King & Spalding – The Federal Trade Commission (“FTC”) announced on February 18 that it has reached settlements with three affiliated companies accused of selling the financial and other personal information of “hundreds of thousands” of consumers to illegitimate buyers.
The settlements include a judgment against the defendants totaling $5.7 million and a prohibition on their selling consumers’ financial information in the future. Significantly, the FTC noted that while in some industries the effect of sharing customer information may be less harmful, “if your stock-in-trade is personal information…, what’s reasonable under the circumstances may be different.”
In December 2014, the FTC filed its complaint against the three data brokers. The complaint alleged that the defendants obtained hundreds of thousands of applications for payday loans from websites that collected information (including Social Security numbers and bank account information) directly from consumers. The websites provided the applications to data brokers, including the defendants, for the purpose of connecting the consumers with willing buyers for the applications. Instead, the defendants sold only approximately 5% of the applications to lenders, but sold 95% of the applications to non-lender third parties that had no legitimate need for the financial information.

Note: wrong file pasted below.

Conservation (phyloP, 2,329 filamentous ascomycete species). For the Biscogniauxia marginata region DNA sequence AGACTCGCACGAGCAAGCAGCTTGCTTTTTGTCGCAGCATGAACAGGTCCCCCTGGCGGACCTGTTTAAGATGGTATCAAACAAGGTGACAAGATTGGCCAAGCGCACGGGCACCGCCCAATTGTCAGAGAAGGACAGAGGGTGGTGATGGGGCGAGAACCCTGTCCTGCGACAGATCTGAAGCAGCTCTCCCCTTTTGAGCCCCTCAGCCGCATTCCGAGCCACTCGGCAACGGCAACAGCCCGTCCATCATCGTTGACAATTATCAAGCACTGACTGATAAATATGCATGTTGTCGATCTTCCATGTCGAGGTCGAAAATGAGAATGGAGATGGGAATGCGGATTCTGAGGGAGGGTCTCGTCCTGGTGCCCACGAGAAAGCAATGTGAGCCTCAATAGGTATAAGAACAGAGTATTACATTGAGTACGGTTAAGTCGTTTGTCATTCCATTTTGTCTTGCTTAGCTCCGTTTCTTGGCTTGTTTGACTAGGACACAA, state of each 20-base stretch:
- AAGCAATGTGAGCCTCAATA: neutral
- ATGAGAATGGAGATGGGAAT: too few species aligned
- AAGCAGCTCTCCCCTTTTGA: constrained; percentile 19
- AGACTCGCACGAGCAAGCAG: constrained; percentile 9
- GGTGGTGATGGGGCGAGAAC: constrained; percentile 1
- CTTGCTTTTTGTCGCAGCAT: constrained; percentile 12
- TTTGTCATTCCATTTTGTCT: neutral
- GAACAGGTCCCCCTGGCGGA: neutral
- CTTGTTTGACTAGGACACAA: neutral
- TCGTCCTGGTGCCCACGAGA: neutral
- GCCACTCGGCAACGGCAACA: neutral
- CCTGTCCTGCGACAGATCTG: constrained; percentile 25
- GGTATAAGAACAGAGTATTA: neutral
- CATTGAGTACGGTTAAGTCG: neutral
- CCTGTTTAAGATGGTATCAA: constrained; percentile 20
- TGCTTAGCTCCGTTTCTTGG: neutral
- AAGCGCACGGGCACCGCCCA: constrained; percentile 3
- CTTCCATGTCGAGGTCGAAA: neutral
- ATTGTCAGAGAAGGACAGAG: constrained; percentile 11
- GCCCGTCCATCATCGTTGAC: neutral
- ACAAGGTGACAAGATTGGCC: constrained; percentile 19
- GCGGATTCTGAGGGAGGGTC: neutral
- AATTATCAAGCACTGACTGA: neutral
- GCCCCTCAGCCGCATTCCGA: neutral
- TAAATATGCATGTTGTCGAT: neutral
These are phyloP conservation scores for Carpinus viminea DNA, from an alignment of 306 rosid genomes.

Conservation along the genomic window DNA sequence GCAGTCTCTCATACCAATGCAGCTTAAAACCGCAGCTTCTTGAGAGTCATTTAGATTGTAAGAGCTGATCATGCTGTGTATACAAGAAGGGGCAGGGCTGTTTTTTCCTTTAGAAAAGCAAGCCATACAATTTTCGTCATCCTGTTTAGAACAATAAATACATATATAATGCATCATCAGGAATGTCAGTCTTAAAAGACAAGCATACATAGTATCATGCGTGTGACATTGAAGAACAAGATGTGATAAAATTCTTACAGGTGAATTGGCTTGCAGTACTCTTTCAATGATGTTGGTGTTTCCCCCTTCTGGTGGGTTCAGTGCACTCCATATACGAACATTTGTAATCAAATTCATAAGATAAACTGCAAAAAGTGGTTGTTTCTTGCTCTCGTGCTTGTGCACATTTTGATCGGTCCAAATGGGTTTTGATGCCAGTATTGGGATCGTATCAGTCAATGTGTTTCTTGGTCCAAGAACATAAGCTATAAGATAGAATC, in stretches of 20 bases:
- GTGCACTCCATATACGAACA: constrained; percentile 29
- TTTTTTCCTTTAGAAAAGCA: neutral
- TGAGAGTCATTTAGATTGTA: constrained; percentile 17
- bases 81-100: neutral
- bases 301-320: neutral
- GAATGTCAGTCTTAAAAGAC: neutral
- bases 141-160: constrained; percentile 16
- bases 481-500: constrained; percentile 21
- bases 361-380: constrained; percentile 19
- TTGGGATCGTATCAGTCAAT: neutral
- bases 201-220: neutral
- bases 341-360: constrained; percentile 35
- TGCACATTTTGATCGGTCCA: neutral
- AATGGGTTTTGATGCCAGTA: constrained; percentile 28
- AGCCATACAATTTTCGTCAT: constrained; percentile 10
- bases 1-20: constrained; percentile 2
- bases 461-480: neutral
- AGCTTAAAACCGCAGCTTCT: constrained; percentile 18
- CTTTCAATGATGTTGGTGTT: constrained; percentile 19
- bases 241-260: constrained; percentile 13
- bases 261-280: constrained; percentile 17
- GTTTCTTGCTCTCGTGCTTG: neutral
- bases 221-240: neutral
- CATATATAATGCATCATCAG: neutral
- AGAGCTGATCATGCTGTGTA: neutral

According to the complaint, these third parties included “fraudsters, spammers, and telemarketers.” At least one such buyer used the consumers’ information to debit their bank accounts for $4.1 million worth of purported financial products that were never purchased. The FTC complaint alleged that the defendants continued to sell the consumer information to these buyers even after becoming aware of their fraudulent purp
The defendants agreed to judgments totaling $5.7 million, which are suspended based on financial condition. In addition, the court entered an unsuspended $4.1 million default judgment against one of the defendants. All of the defendants must destroy all consumer data in their possession within 30 days and are prohibited from selling or transferring consumers’ sensitive financial information to third parties in the future. The settlements and order can be accessed here.
The FTC’s comments in announcing the settlements suggest its willingness to closely scrutinize data brokers and other intermediaries.
By noting that “what’s reasonable under the circumstances may be different” in the context of data brokers, and by titling its post: “Dealing in personal data? Seller beware,” the FTC is warning data brokers that they may be held responsible not only for the data in their possession, but also the bad actions of those to whom they knowingly sell data.
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